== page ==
Sunday, March 25, 2012

Lenten Reflection: Fifth Sunday of Lent

Year A Scrutinies
(Ez 37:12-14; Rom 8:8-11; Jn 11:1-45)

The Greatest Miracle in the World

What is the greatest miracle in the world? Is it the Wedding at Cana? The miracle of the fish? The healing of the many people who are sick and diseased? Is it the feeding of the five-thousand or the walking on the water? Or is it as today’s Gospel says; the miraculous resurrection of Lazarus? I would think that one could make a case that of all the extraordinary, astounding and astonishing miracles that Jesus has performed, none has been greater than this most awesome expression of God’s life giving power.

Now in light of this realization that Christ has performed the greatest miracle in the world what does it mean, then, when he says to his disciples (as he says to us today) in John’s Gospel, “Very truly, I tell you, the one who believes in me will also do the works that I do and, in fact, will do greater works than these, because I am going to the Father. I will do whatever you ask in my name, so that the Father may be glorified in the Son. If in my name you ask me for anything, I will do it. “If you love me, you will keep my commandments” (Jn 14:12-14).

Greater works than these … greater works than these? We are told we will do greater works that those of the Our Savior, the Lord Jesus Christ!? I say that with an exclamation point and a question mark as well, for frankly, I find it quite intimidating that the Truth tells us that we will do greater works than those that the disciples had witnessed at that we hear proclaimed year after year.

What could be greater than raising someone from the dead? I believe the answer is raising those from the living dead; our brothers and sisters who share this holy existence of life among us on this earth. Many of us have experienced the life of mediocrity. We have in many different ways settled for an altered way of life because of lost dreams. We have surrendered our self-esteem to negative persuasions, and have settled for just getting by. We may have lost our desire to cooperate with God’s Divine plan for our lives; we may have fallen into the nightmare of compromise filled with regret, dejection, and hopelessness. We may have fallen upon a path of disdain for any respect for human life, a track with alcohol and drug addictions, or even a journey in which some of us shared in the despair, bleakness, and fear of a life that was filled with “unanswered prayers and nights of tears.”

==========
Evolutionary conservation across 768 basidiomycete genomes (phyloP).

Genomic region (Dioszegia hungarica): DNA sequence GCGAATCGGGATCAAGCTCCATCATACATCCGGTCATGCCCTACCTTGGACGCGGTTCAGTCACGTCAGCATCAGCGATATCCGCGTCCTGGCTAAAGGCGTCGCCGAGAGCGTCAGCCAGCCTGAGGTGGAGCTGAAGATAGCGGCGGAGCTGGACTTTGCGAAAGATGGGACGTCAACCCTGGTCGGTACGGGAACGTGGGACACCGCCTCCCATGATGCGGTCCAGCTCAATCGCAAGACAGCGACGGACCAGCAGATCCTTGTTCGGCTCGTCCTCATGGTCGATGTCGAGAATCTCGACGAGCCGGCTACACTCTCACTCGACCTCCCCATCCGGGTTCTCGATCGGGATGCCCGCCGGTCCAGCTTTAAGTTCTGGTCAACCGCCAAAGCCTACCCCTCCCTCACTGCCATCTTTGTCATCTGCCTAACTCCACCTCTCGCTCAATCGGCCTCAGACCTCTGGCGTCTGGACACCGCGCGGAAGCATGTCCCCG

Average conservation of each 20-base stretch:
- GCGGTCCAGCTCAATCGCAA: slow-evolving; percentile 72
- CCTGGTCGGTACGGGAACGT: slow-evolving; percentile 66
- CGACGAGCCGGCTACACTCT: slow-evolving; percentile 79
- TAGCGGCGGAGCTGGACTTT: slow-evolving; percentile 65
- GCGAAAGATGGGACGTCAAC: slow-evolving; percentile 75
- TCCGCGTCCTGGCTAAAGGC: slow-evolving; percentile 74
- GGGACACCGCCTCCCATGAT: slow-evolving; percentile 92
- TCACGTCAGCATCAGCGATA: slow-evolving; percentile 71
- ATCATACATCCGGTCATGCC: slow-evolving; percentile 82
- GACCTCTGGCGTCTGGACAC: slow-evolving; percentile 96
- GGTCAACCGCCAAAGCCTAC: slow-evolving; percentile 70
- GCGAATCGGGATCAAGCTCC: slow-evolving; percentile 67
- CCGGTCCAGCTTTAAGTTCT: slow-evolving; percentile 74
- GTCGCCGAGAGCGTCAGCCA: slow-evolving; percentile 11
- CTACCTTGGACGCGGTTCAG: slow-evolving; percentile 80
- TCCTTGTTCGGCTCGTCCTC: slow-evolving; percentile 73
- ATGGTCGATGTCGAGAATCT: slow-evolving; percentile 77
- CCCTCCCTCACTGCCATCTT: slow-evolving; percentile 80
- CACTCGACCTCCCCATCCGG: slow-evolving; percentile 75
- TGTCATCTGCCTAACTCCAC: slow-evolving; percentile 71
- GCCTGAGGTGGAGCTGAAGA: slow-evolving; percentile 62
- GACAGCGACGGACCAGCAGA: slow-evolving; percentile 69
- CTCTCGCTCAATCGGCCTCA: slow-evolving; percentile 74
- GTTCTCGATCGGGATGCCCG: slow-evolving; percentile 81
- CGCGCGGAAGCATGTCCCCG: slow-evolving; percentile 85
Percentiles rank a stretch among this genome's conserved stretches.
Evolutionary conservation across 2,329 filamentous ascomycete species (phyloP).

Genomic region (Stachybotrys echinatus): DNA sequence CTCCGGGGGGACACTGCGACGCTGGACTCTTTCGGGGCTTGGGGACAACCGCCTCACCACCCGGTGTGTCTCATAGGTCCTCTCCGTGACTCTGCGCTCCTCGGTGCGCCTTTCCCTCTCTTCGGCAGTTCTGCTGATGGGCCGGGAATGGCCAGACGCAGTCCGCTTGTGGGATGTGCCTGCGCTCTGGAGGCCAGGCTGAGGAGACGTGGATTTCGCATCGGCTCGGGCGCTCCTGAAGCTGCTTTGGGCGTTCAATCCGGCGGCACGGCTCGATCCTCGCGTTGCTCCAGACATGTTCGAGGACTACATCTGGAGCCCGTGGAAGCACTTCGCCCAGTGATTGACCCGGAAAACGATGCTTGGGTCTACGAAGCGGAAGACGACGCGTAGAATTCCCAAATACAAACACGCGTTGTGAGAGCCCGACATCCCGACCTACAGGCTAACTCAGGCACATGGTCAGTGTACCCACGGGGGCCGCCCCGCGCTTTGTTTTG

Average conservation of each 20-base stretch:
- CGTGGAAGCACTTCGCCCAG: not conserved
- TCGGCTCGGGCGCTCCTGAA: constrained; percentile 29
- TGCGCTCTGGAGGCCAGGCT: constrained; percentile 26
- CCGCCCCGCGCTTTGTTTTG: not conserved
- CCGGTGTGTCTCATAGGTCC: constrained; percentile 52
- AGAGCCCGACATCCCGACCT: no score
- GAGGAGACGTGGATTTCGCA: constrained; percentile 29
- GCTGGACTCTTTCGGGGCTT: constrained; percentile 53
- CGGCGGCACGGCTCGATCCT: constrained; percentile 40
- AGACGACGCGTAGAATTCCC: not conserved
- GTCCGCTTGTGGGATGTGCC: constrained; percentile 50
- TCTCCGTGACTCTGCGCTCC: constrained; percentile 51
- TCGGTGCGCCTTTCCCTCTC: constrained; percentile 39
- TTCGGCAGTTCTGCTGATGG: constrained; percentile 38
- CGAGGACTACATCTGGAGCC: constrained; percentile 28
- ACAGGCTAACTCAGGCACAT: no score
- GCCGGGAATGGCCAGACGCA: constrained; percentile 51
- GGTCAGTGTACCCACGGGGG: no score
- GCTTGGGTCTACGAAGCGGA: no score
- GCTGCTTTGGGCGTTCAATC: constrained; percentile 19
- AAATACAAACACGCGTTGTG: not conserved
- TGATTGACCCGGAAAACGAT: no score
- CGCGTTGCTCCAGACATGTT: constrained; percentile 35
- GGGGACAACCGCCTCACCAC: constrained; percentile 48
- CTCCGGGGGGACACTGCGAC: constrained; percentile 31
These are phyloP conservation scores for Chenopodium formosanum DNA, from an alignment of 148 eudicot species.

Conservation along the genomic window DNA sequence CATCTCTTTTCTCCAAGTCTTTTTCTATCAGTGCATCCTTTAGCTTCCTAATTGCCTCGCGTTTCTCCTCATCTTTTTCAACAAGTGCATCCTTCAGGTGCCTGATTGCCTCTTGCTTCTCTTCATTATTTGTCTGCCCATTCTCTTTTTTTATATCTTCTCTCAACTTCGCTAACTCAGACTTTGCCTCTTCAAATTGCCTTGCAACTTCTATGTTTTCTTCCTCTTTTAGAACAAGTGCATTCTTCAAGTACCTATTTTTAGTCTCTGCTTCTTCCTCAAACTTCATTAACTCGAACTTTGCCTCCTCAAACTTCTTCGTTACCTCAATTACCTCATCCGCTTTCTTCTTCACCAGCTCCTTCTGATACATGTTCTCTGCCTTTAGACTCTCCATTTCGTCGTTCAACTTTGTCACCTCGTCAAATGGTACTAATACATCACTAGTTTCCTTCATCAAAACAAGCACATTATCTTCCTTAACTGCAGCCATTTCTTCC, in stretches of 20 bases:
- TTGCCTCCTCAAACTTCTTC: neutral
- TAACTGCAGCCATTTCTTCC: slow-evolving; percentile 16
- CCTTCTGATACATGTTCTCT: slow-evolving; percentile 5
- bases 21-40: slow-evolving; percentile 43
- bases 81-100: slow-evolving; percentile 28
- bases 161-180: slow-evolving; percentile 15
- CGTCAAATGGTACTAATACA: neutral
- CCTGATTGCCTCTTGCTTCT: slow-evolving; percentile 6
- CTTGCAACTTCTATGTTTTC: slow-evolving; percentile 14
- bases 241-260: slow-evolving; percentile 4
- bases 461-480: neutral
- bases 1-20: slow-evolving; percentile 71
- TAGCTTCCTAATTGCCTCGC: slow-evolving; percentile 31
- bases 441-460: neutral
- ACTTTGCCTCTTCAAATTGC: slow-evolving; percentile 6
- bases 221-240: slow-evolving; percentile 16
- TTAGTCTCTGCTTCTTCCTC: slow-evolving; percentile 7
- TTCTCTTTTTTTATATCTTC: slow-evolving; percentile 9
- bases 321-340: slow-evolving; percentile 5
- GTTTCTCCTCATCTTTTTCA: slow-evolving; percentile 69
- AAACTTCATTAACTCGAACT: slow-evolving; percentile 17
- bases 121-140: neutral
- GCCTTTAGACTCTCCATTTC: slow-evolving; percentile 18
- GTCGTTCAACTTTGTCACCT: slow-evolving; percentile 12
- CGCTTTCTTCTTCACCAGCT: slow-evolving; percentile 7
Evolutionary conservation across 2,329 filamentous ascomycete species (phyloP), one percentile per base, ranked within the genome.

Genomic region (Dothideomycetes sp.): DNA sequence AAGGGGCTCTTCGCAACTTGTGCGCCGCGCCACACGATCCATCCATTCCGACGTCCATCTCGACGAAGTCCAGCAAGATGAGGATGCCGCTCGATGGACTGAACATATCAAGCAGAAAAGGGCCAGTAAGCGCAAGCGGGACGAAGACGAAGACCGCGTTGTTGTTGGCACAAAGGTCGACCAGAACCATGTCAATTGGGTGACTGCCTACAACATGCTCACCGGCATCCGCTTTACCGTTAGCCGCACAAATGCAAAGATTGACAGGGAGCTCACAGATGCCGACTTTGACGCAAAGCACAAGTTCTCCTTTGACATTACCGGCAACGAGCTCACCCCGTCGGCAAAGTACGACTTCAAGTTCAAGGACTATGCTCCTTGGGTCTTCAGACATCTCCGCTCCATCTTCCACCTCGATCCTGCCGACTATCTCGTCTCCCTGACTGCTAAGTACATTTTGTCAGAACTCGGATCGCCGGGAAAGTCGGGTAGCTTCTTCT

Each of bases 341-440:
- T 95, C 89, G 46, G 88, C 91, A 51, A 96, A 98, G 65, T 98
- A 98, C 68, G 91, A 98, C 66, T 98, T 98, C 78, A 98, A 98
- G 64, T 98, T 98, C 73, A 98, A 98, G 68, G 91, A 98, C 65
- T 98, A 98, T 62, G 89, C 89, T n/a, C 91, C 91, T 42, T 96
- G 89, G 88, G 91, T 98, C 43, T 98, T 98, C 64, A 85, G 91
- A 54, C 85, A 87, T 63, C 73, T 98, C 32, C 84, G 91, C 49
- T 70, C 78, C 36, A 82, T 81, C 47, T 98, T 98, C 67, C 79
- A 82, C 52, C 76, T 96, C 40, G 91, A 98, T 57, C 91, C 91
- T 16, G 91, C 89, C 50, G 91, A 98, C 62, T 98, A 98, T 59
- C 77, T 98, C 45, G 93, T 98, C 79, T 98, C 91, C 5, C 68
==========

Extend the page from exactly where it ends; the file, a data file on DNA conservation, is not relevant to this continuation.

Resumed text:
But there is hope! There is joy! There is Jesus and his promise to us all: “You will do greater deeds than these.” We, my brothers and sisters, can and must be ready to follow in the Lord’s footsteps and raise those in need from the living dead.

How are we to do this? Look at the example of our patron St. Francis of Assisi: feed the hungry, give drink to the thirsty, make strangers welcome, visit the sick, visit the imprisoned, clothe the naked.

What is the greatest miracle in the world? The wine, the fish, the loaves? … It is the gift of life! God is challenging us today to resurrect those from the living dead; those who look upon themselves with disgrace and terror; those who live in fear and failure and thrash hopelessly and helplessly in their own image of worthlessness and mockery.

My brothers and sisters, we must raise our hands in prayer and in honor to the Almighty and ask for the promise that Jesus foretold: to share in his ministry; to perform the greater miracle; to raise those from the living dead. As we seek and find those in need we will then cry out in a loud voice “Lazarus, come out!”

– Br. Matthew Hillman, T.O.R.


Anonymous said...

McFly, nice work!